How is junior hockey developing a new generation of NHL player like Connor McDavid? Yahoo Sports is publishing a three-part series speaking to coaches and GMs – many of whom are former NHLers – across the Canadian Hockey League to find out how the game is changing.
As head coach of the Halifax Mooseheads, Andre Tourigny spends an inordinate amount of time watching video. It comes from everywhere: YouTube, websites, Facebook, TV feeds, and recorded game tapes. NHL games, junior games, international feeds – you name it, he’ll watch it.
The 42-year-old is on the lookout for anything that will give his team or his players an advantage either through a new idea or a teachable moment. That doesn’t even take into account the pre-scouting he and his staff do daily trying to parse his next QMJHL opponent.
So how much time does he spend watching video?
“Too much, way too much,” said Tourigny with a laugh. “But as a coach most of our life is about this. You work with the players and then they leave and go home, we’re jumping back on the video to make sure every detail about our team is covered. I’ve never done the math but probably 60 or 70 per cent of my time is spent on video.”
This is commonplace across the Canadian Hockey League. It’s no surprise more coaches are wearing glasses these days as eyestrain from constantly watching video on various devices takes its toll.
“It’s a lot of hours,” said Sarnia Sting head coach Derian Hatcher. “And there are three coaches too – I mean one of our coaches, honestly he watches video all day long pretty much.”
Thanks to video software programs like Steva, marking clips and breaking down individual plays – and players – has never been easier. Need to see a specific power play? An opponent’s penalty kill? Go isolation on certain player? Look at an entire shift? An entire game? No problem. All a video coach has to do is mark the clip and aggregate everything the coach wants to see. In Sarnia’s case, Hatcher’s players are sent a compilation of all their shifts after the game for them to revisit. It’s common for junior teams to upload games or player-specific videos for players to stream at home. Coaches can even see which players have viewed the content and which ones haven’t.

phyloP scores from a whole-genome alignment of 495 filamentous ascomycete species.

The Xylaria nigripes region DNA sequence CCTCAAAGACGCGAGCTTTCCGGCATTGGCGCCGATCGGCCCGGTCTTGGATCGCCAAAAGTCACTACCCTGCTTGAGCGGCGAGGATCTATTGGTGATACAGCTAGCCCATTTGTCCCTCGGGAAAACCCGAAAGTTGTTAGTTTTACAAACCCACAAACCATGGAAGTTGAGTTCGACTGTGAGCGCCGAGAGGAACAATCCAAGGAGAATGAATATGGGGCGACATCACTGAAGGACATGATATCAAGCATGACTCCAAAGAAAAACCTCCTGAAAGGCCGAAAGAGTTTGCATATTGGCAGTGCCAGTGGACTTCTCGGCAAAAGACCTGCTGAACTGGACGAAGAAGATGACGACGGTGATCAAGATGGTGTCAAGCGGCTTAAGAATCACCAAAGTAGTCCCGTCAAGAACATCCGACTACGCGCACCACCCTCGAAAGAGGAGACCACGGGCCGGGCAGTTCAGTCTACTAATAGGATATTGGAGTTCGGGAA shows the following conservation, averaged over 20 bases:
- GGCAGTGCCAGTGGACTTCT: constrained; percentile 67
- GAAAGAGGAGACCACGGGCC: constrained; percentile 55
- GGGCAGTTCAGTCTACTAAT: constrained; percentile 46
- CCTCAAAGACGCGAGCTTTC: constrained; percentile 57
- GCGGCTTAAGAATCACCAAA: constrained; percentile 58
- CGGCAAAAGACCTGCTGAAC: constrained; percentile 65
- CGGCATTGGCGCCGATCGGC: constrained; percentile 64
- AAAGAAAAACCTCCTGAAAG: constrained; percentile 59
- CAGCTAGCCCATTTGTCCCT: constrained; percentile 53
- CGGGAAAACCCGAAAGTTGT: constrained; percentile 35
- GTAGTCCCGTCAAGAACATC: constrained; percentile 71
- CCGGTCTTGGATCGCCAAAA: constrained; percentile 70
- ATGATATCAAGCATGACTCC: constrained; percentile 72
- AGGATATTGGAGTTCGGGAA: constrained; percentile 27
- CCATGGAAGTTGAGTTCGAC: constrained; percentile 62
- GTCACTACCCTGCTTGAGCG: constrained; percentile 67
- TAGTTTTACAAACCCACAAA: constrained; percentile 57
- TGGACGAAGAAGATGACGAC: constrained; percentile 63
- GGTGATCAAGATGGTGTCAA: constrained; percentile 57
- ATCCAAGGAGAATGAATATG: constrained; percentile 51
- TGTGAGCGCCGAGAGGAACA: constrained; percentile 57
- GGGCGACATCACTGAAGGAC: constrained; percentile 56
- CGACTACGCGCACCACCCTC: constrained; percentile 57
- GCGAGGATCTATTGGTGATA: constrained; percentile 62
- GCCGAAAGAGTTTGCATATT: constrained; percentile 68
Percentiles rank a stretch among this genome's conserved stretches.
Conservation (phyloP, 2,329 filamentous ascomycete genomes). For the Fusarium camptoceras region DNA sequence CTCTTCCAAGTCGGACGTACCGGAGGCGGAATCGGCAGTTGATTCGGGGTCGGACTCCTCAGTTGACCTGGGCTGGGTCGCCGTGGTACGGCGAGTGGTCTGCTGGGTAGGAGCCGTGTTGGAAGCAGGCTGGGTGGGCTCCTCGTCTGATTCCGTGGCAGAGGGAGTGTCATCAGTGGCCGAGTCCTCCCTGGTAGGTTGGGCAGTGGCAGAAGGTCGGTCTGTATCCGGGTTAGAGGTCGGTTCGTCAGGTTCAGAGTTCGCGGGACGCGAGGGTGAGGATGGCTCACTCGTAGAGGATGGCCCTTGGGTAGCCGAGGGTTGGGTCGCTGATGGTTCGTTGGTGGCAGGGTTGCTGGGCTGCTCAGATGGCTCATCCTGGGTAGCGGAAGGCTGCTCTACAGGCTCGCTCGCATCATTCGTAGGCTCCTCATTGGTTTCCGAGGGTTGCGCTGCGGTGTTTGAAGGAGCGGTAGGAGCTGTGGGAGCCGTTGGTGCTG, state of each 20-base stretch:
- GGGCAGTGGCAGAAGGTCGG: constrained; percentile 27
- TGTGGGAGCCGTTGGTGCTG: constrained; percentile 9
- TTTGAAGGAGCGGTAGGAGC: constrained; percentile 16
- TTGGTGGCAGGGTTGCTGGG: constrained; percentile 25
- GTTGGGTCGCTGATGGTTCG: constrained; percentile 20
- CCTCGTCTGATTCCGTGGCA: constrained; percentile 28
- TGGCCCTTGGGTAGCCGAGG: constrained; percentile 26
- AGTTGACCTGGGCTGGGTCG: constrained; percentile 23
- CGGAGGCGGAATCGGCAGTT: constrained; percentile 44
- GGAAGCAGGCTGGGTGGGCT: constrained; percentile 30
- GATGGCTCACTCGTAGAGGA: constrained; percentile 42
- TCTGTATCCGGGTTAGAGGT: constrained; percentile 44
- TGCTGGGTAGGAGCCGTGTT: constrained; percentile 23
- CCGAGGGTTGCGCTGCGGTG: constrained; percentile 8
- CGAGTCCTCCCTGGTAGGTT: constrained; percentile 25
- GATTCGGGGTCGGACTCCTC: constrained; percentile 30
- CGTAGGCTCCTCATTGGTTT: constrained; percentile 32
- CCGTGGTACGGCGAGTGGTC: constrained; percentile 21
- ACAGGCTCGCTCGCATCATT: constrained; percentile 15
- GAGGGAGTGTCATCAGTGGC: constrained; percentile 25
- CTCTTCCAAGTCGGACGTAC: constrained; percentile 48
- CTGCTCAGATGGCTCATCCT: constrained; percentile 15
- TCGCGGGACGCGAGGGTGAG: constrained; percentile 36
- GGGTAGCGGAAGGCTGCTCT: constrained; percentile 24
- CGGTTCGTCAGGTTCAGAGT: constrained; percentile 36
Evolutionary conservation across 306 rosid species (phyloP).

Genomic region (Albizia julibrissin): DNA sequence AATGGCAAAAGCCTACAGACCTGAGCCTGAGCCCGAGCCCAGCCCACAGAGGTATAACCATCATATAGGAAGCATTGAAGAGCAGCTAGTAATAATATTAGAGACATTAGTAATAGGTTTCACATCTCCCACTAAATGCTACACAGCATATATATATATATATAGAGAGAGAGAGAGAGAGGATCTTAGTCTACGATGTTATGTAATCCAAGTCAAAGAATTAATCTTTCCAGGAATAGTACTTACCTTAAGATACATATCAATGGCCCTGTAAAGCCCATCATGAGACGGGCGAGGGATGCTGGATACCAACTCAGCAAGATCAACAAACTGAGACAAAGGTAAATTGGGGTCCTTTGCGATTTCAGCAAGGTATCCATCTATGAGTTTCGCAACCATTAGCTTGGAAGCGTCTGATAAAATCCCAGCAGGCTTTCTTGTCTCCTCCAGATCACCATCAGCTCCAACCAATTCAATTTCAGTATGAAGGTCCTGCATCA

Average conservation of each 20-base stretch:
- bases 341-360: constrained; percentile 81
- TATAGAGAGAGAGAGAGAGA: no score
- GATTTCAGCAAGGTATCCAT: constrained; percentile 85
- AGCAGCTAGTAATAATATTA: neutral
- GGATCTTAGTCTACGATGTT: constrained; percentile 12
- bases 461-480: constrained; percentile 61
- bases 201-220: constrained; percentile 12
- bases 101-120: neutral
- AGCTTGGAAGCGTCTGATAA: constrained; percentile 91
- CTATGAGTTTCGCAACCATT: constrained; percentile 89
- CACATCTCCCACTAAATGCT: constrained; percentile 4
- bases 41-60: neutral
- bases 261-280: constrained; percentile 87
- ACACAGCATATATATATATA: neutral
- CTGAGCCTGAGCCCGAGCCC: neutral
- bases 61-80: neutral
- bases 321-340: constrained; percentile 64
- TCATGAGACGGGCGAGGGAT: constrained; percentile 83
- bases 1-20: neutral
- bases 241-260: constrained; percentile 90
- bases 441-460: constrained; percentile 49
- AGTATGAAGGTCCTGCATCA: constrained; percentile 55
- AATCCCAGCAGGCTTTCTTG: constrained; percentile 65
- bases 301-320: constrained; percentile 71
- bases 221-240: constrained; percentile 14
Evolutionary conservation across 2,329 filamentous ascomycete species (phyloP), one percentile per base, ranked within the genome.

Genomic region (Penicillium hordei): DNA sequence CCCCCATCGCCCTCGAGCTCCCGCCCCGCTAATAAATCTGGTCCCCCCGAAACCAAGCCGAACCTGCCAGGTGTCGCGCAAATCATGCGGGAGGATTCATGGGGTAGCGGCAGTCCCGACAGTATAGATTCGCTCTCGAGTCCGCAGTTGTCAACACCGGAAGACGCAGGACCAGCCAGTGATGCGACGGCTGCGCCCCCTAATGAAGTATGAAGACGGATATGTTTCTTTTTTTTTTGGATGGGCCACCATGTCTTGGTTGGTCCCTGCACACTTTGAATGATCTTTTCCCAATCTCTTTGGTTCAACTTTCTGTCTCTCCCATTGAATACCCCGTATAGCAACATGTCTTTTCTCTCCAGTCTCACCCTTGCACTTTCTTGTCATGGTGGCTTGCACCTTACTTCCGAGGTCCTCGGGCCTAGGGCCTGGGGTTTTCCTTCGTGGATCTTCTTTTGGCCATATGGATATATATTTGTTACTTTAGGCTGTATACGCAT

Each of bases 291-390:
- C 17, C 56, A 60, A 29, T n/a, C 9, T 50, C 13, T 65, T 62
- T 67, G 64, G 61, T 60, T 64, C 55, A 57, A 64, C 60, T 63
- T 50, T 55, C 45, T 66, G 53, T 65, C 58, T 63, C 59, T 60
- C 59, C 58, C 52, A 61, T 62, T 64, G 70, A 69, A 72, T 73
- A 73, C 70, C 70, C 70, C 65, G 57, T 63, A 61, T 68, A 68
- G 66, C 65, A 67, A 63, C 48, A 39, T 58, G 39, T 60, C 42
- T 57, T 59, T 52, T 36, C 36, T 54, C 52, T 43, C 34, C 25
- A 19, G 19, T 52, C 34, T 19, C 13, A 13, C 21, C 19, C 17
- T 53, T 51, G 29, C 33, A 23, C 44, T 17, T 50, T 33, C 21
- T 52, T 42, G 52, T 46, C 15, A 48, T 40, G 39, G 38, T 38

There’s very little that’s left to chance when it comes to preparing for an opponent.
“That’s the game now – execution,” said Hatcher. “You have a few individual plays and then execution – who makes the play at the end of the day. There should be no surprises, to be honest with you.”
For players, the constant barrage of media is something they’ve grown up surrounded by. Computers, tablets, gaming consoles and smartphones have always been a part of life. Marrying these tools with coaching means that players are able to see exact examples of what is trying to be taught. It’s come a long way from diagrams sketched on a dry erase board.
Many coaches find it’s easier to teach this generation of players because they are more accustomed to learning visually.
“Years ago when I did video with (players) it had to be really short and I couldn’t overload them with information,” said Tourigny. “Now they want it. They want more. They’re used to video on the iPad so it’s different. Now if you ask to do video with a player you’re not getting, ‘Oh my god here we go again,’ it’s the opposite. They want it because they want to be better – they’re more performance-oriented.”
Tourigny notes there’s more video work in junior because, unlike the NHL, many of these players are still learning what it takes to get to the next level. In the NHL, he says, it’s more about small reminders for players.
“In the NHL you do less one-on-one video sessions,” said Tourigny, who was an NHL assistant coach with the Ottawa Senators and Colorado Avalanche. “In junior you need to do quite a bit more because junior is like guys are at school so they’re learning about positioning and new things.”
In an era where information is so accessible, players have also been accustomed to asking more questions. It means coaches have to be more prepared than ever because their word is no longer unassailable. Seattle Thunderbirds coach Steve Konowalchuk believes the constant flow of video-based learning has made this new generation smarter about the game.